Some people say, “Stop doing it.” But I’m very moved by emails from listeners all over the world, often in provincial places, who feel cut off from intellectual conversation and starved for it, and I feel a commitment to them. I have the luxury of a job, and don’t need to make a living from Entitled Opinions, so I don’t need to dumb it down. I have no ads or sponsors. We live in a world where everyone’s always trying to sell you something. I’m not.
How do you select your podcast guests?
It’s much more important for them to be effective communicators than big names. Listeners trust me for the content. It’s necessary to make it worthwhile for them to spend an hour of their time.
When it comes to memorable podcast conversations, who makes your list?
The German filmmaker Werner Herzog, National Book Award winner Shirley Hazzard, and Rene Girard, the late Stanford professor. Girard was known for his theory of “mimetic desire,” a term he coined in 1961, after the Greek word for “imitate.” He wrote, “Our desires are not our own but other people’s desires that we imitate.” He was so prescient about social media, which is all about creating envy, always comparing yourself to other people due to constant posts of photos and brags, that my profile of him in The New York Review of Books is entitled, “The Prophet of Envy.” Peter Thiel, the Paypal co-founder and first investor in Facebook, credited Girard’s class for convincing him of the potential of the online world.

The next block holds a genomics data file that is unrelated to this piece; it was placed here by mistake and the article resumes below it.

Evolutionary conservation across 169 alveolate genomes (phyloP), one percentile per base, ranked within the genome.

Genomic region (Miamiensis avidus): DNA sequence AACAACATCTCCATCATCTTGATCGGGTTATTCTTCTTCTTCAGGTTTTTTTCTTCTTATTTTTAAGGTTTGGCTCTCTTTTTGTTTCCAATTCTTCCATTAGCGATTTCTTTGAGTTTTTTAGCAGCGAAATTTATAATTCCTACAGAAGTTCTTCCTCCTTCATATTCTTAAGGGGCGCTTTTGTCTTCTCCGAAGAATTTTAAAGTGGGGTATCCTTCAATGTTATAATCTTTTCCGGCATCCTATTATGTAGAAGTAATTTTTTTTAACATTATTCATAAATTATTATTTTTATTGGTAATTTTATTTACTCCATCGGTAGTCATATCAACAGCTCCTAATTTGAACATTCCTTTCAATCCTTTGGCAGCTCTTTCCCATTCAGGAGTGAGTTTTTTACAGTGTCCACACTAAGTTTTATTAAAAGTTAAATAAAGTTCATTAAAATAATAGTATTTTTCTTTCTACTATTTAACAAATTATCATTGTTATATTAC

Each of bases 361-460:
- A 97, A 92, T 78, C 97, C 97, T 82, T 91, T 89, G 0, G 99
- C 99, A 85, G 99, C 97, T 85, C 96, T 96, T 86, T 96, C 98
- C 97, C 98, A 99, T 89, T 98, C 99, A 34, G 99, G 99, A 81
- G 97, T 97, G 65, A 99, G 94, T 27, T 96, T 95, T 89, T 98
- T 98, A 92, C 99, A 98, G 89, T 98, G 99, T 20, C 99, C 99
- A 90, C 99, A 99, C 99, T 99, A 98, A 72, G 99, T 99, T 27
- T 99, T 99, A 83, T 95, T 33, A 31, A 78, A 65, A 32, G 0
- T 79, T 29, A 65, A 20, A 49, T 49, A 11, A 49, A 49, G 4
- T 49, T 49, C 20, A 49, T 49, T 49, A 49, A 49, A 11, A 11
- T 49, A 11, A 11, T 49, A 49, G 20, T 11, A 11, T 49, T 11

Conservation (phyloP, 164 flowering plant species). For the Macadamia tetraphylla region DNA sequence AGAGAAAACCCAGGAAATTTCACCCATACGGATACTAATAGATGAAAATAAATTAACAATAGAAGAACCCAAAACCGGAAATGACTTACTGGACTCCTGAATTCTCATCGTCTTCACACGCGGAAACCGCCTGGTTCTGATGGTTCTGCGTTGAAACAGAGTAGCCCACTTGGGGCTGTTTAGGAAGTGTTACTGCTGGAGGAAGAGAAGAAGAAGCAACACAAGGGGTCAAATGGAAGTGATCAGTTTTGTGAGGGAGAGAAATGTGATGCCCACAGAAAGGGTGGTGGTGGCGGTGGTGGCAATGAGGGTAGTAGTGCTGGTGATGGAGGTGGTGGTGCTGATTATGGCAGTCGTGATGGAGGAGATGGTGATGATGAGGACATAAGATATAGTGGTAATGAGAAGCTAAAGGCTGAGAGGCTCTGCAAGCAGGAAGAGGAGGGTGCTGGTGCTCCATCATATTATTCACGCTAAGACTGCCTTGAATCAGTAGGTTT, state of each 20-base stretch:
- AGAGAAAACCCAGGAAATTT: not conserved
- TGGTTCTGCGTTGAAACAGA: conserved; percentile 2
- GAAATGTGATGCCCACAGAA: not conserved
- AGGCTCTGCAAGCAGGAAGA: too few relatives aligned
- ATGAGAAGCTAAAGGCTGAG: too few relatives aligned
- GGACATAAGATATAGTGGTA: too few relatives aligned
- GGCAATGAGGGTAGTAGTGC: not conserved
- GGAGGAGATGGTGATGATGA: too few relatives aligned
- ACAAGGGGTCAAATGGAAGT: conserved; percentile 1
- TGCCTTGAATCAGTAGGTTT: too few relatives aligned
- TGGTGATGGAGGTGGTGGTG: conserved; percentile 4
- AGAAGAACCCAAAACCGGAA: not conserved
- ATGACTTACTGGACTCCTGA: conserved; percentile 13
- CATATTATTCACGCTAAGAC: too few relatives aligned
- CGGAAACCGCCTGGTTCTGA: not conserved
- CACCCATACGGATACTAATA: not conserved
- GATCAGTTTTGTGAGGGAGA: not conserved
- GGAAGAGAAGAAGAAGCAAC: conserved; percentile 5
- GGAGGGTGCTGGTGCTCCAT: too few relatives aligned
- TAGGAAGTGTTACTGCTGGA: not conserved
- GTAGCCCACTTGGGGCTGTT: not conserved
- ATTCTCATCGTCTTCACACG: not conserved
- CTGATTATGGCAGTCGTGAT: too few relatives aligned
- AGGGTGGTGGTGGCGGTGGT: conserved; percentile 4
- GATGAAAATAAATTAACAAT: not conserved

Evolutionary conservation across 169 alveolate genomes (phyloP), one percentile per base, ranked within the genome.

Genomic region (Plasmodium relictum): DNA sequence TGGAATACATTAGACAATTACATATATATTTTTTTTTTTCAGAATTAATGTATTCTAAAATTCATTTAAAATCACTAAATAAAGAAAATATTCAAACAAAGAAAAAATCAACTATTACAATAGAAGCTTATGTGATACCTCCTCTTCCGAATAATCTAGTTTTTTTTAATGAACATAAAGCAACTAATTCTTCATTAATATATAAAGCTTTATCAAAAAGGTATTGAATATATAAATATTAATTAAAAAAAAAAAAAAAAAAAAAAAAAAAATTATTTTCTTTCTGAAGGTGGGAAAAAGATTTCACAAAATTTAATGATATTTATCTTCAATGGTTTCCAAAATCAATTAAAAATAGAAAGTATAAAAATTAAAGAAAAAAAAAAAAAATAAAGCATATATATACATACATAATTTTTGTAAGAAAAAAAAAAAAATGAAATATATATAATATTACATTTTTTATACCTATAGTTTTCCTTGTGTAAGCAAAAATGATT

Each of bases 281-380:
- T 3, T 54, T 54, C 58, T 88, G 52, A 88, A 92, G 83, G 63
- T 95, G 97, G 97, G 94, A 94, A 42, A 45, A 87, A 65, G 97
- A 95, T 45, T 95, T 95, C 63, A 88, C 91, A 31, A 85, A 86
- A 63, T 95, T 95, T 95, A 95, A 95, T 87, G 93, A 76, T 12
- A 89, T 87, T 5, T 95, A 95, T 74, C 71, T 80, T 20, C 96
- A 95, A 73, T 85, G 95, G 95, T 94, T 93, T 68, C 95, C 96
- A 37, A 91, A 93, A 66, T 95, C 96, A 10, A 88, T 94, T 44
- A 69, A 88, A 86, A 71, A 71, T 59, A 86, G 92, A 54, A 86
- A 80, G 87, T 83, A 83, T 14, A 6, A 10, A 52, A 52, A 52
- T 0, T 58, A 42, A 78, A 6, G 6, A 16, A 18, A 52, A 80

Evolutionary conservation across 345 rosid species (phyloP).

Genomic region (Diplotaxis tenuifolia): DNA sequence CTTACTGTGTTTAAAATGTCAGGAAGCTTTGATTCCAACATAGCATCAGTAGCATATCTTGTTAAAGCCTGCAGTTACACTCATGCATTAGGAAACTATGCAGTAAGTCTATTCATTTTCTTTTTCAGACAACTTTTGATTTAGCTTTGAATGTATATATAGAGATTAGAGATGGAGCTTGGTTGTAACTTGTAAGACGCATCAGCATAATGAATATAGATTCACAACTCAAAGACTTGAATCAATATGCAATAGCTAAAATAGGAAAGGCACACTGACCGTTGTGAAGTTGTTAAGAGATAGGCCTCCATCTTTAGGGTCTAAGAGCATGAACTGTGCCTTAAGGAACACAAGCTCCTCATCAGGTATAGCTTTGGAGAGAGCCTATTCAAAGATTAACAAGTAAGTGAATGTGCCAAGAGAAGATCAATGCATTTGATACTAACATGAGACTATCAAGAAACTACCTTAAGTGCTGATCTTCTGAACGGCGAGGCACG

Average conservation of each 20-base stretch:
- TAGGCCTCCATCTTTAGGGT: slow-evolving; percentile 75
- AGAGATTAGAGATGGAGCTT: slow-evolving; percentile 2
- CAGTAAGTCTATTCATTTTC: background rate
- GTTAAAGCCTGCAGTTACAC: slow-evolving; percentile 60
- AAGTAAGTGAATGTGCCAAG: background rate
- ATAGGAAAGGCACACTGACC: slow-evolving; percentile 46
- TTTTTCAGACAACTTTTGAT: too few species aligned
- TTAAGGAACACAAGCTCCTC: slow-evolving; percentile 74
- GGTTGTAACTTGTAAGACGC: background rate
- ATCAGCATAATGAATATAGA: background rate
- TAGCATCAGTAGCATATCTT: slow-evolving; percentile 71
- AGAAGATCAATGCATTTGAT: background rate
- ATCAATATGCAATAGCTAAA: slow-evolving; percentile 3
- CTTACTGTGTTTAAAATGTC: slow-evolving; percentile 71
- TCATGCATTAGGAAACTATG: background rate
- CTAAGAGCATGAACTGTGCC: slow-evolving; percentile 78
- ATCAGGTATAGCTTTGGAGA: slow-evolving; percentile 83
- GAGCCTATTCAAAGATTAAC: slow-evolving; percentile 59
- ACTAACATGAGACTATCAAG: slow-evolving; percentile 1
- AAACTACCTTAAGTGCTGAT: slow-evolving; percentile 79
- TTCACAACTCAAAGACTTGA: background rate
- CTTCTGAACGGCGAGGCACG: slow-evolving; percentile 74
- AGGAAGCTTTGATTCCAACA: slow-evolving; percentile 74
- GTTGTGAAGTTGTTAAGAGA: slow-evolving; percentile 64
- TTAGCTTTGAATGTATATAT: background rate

One podcast episode is on silence. You say you practice the “persecuted religion of thinking” in the “catacombs” of Stanford’s basement radio station. How do you view the link between silence and thinking?
Put time aside for silence. It’s a precondition for reflective thought and a dialogue with yourself. Free yourself from the tyranny of the world and its online chatter. Read, read, read. It’s irreplaceable. Books are an inexhaustible treasure horde to enlarge our world.
Letter-writing was the theme of another podcast episode, where your guest was an expert on 17th- and 18th-century France. Can you comment on the brevity of texts, tweets and emails today?
Everything gets impoverished and reduced to the lowest common denominator in what passes for communication today. Letters were once profoundly social, read aloud in salons, treasured and kept. Writing letters was an art form, and they required thought to write. People had to pay to receive letters in France. Rousseau put an ad in the newspaper to stop sending him letters since it cost so much money. Voltaire, the most famous man in Europe in the 18th century, wrote over 15,000 letters.